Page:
Social Services: SC’s long-ignored child safety net slowly mendsNatalie Thompson says she whispered in her nephew’s ear whenever she could. “ ‘Yeah, you going to be OK. ... You’re going to be fine.’ ”Despite her furtive promises to her nephew – meant to evade the boy’s parents, whom Thompson was reporting to the S.C. Department of Social Services for abusing the child – 4-year-old Robert Guinyard was beaten to death with a metal rod in his home in 2013.Read more from “SC’s long-ignored child safety net slowly mends,” published July 31, 2016 in The State.
K-12 education: Fix poor, rural schools
After winning a lawsuit they filed in the early 1990s, poor, rural schools are due more state support.
Some ways to make that happen include:
▪ Changing the way the state pays for public schools, allowing poor districts to benefit from tax dollars paid by major corporations lured to the state with incentives that are paid for by taxpayers statewide. More radically, South Carolina could look to equalize school funding statewide. However, that would require that affluent districts effectively subsidize poor districts, a move that could anger suburban taxpayers who feel no connection to rural schools or the future of their students.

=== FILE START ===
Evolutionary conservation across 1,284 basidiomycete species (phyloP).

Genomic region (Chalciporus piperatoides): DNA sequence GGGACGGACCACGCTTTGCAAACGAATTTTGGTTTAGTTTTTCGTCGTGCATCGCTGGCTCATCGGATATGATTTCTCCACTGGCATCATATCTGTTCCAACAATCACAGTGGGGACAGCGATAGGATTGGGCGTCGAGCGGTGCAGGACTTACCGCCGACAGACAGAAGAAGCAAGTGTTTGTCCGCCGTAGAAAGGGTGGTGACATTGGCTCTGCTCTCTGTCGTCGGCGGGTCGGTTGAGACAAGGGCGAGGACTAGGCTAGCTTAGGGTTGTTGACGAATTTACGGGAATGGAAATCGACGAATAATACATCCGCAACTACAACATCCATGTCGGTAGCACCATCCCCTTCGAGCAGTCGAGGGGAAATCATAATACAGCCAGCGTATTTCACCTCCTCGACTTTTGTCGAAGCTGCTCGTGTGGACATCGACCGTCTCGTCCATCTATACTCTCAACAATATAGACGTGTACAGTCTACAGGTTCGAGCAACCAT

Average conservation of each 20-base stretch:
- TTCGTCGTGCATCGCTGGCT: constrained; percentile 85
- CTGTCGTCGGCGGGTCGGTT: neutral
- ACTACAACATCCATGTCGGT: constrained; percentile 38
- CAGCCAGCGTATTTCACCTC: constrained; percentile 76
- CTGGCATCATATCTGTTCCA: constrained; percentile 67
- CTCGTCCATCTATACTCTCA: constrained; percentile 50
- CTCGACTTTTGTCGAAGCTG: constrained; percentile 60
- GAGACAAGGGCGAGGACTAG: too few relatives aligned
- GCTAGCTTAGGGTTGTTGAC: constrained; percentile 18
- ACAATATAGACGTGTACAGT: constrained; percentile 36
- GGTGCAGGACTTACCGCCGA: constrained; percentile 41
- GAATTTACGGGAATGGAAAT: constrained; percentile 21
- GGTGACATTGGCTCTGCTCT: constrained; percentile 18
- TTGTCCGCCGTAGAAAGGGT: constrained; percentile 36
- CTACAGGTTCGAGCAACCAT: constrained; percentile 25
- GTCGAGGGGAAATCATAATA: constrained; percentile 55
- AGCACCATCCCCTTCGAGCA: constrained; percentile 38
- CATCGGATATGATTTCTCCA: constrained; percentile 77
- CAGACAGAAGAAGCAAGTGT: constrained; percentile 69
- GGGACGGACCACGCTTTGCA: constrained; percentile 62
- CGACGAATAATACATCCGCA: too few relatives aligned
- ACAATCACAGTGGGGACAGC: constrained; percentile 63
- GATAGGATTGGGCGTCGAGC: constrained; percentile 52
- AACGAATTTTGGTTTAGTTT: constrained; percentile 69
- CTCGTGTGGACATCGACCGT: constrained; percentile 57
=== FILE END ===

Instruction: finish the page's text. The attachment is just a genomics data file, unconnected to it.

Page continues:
▪ Ensuring that all students – especially those in poor, rural districts – have access to technology and courses to help them prepare for college or careers. Some students in rural districts now take standardized tests using pencil and paper because their schools lack computers and internet access.
▪ Helping poor school districts pay for new buildings, with technology, so they do not have to depend on weak local tax bases to raise that money. Gov. Haley has proposed the state borrow $200 million a year to help poor districts pay for school facilities.
▪ Paying teachers salaries that compete with neighboring states, and helping poor, rural school districts pay salaries that are competitive with wealthier S.C. districts so they can attract and retain quality teachers. It would cost roughly $45 million to raise the state’s average teacher salary up to the Southeastern average and $297 million to raise it to Virginia’s average salary, which leads the Southeast. (Those costs do not include benefit increases that would come with rising salaries.)
▪ The state could fund fully – at a cost of $547 million in new spending next year – a pot of money distributed to districts based on the number and type of students they teach. The money goes mostly to pay teacher salaries.
▪ Provide more support to school districts where student achievement suffers year after year. Also, hold local school boards accountable for chronically poor student achievement by encouraging or forcing collaboration and consolidation between districts to improve students’ access to resources.
The cost? At least $747 million